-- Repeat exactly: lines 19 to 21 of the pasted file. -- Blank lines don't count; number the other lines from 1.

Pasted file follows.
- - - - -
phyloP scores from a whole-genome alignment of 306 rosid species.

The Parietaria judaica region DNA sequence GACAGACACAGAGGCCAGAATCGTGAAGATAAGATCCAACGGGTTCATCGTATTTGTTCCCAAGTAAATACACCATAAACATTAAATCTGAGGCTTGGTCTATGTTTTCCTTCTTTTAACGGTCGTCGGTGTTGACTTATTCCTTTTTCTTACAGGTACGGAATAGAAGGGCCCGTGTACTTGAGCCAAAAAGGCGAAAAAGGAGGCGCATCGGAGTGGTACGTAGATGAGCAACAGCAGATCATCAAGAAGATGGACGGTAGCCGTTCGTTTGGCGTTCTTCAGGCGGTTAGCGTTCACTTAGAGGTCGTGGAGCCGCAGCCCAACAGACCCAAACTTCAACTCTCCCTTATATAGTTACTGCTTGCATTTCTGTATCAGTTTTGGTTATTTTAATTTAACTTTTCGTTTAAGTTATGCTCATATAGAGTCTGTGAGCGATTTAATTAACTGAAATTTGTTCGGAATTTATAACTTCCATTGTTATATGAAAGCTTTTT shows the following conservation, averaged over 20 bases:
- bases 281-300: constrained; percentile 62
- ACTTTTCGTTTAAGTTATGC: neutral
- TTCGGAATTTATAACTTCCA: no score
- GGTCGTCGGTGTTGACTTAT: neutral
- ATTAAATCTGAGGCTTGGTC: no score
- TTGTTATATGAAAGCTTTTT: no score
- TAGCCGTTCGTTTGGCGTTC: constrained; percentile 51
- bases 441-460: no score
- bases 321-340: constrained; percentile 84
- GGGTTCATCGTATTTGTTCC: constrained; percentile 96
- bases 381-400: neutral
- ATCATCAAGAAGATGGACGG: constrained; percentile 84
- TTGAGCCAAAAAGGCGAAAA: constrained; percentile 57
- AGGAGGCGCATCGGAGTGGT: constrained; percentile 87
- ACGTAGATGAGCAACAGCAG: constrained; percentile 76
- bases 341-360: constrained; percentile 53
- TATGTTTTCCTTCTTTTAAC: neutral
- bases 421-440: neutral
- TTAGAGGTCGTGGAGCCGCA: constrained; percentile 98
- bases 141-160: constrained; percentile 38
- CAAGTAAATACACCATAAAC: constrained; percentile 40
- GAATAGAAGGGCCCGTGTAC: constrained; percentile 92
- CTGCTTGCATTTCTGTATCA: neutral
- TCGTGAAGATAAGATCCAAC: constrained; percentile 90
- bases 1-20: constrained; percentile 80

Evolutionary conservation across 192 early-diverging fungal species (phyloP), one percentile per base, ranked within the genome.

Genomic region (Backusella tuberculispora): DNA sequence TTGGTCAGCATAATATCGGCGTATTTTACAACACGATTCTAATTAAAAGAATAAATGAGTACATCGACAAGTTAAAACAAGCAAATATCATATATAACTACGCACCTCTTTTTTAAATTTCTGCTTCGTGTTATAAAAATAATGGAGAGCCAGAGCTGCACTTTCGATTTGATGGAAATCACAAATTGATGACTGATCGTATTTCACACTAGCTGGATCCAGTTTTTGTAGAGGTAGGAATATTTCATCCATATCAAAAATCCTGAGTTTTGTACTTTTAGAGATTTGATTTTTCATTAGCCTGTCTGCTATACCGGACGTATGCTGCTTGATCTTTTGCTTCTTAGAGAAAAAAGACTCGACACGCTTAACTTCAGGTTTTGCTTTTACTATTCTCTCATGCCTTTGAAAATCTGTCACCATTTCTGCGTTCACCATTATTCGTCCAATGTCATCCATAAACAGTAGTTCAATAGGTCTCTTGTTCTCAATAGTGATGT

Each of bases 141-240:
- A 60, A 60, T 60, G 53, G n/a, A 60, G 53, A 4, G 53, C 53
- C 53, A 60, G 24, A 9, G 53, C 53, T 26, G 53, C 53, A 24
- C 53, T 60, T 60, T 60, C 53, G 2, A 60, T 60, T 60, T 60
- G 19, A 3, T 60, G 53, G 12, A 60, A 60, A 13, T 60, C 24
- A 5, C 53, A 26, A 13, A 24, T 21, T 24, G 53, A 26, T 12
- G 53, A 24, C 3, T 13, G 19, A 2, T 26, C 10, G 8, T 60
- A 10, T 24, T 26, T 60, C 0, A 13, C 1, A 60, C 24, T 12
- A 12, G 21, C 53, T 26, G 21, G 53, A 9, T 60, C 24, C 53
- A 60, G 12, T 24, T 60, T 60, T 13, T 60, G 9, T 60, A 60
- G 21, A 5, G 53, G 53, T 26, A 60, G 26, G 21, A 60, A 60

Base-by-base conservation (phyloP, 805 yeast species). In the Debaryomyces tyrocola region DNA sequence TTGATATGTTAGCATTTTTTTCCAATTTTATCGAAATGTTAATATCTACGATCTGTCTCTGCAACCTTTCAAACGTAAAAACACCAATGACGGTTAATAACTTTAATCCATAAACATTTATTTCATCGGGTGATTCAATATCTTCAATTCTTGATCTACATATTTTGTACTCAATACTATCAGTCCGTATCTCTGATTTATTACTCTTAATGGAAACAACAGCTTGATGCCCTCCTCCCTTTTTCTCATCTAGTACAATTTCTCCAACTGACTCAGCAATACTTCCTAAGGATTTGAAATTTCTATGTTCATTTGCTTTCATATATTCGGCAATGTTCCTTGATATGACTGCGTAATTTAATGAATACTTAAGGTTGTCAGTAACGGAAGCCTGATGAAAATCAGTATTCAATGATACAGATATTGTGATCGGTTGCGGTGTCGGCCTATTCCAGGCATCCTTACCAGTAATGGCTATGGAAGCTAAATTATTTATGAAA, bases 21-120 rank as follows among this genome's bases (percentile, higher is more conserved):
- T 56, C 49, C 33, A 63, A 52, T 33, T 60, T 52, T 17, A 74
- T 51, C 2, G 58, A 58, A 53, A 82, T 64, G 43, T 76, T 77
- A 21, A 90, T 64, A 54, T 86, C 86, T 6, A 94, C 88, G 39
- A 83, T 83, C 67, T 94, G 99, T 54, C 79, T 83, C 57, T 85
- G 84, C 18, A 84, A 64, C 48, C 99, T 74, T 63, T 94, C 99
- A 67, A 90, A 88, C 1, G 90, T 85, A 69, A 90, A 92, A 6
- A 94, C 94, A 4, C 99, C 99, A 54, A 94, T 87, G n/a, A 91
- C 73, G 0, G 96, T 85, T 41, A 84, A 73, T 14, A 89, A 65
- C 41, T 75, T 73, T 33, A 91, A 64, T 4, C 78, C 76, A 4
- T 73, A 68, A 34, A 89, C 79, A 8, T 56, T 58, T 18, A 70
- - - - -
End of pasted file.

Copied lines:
- TATGTTTTCCTTCTTTTAAC: neutral
- bases 421-440: neutral
- TTAGAGGTCGTGGAGCCGCA: constrained; percentile 98